Don’t blindly accept changes…
8. Don’t blindly accept changes by your translation reviewers
When your company attempts to do business in other countries, its credibility is on the line with every translated legal, technical and marketing document you distribute. Prospective purchasers and end users know when your translations don’t “feel right.” And the first impression your documents make for you is even worse when they contain obvious errors in vocabulary, idioms, grammar, and style.
The thought quite naturally arises in the minds of prospects, “Does this company really know what it’s doing? If its technical and marketing materials are translated this poorly, how can we trust the quality of its products and customer support?” Then, with your credibility undermined, they stop paying any serious attention to your actual marketing message.
The best professional language agencies avoid this possibility by using a multi-step process to ensure accuracy. First the main translator – a native speaker with a graduate or advanced degree in Translating, many years’ experience, and expertise in your industry terminology – does the initial translation. This is then read and edited by a second translator who is equally well qualified, to catch any errors or omissions the first translator might have made. Finally, the edited translation is proofread for spelling, punctuation, grammar, numbering, formatting, etc. This process ensures that your translated materials will “go down easy” with your target audience. And that opens the door to their remaining interested in your actual message.
Some firms try to save money by going with a one-step process using only a single translator, with the editing and proofreading steps left to overseas agents or distributors. Other companies may ask their agents or distributors to do a final review of your deliveries. Superficially this may seem like a clever way to control costs or to verify our accuracy. But it can be a huge mistake, especially when companies blindly accept their reviewers’ changes.
This is no knock on your overseas associates. They may be outstanding at their primary jobs, but they are not professional linguists. You have no guarantee that they can write properly, spell properly, or know correct grammar and style in their native languages. And, if you don’t have their work checked by outside certified professionals, how would you ever know ?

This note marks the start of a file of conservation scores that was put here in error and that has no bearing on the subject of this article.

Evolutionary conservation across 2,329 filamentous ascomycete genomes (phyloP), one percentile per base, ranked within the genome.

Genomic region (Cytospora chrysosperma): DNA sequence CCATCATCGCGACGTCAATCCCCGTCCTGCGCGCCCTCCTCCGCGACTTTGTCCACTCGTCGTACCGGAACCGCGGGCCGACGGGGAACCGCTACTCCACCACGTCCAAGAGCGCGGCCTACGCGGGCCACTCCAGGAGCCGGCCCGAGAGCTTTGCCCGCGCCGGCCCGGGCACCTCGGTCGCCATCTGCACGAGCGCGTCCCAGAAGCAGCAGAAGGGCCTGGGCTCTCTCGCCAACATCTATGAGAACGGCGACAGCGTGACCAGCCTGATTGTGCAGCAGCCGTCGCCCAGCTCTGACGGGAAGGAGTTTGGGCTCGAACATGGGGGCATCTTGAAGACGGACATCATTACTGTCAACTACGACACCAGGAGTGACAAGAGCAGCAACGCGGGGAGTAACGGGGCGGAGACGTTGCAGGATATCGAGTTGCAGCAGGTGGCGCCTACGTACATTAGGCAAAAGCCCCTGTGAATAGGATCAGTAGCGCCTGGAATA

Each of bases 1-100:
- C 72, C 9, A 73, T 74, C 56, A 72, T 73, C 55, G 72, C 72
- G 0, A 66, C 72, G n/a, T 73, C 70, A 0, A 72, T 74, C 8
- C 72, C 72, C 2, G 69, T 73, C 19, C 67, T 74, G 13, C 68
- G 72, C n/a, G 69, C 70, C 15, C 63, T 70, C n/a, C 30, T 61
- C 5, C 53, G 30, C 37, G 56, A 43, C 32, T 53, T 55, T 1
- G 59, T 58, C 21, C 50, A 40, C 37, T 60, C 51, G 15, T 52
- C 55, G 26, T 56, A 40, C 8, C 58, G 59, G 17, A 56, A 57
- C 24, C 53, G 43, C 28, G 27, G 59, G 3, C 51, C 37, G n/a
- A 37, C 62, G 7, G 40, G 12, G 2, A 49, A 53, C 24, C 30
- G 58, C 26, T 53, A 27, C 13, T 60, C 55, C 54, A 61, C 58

Here are some real-life examples of what can happen:
- A Vietnamese employee of one of our clients rewrote our translation in her village dialect, which was not the educated, standard Vietnamese that our client wanted to convey to establish its image in the business community there.
- An overseas agent of another client changed the translation of “motor oil” to “salad oil.” This error would seem impossible to make in English, but in other languages many words do not translate directly, and nuances come into play.
- An industrial saw company had us translate its brochure into Spanish. Then it asked its bilingual employee to review our translation before it went to print. When the company’s Mexican distributor received the printed brochures, he complained that the Spanish was absolutely terrible and full of gibberish. It turned out that the employee who made edits was a worker in the company’s warehouse and had no more than a fourth-grade education, even in Spanish.
- A large medical manufacturer had us translate its “Directions for Use” into 12 European languages. The company then asked their European agents to review our work. Our client returned their edits to us for final evaluation. We discovered their Danish agent had added a claim that the home office knew nothing about, and for which the company would have been liable had the document been printed and distributed.
Your company’s image, reputation, and liability exposure are on the line every time you have any of your documents translated into another language. Therefore, it’s crucial to catch these kinds of errors and alterations before it’s too late. The cost of doing so is not really a current expense. It’s an insurance policy and an investment in your future profitability. So, whenever you need anything translated, your best option is to have us do your whole job, using professional linguists implementing our three-step “best practices” procedure.
Of course, we welcome your agents’ input regarding specific terminology and in-house practices. But If your reviewers make any changes to our work, please always send them back to us for a final critique. We can then advise you when their edits become rewrites that do not match your original intention, or that fail to support your company’s brand consistency and quality image.
For more information on this important issue, be sure to get our special report, How to Do a Translation Review, which provides guidelines for acceptable and unacceptable changes (such as rewriting the translation so that it no longer resembles the source original).
To obtain this report click here.
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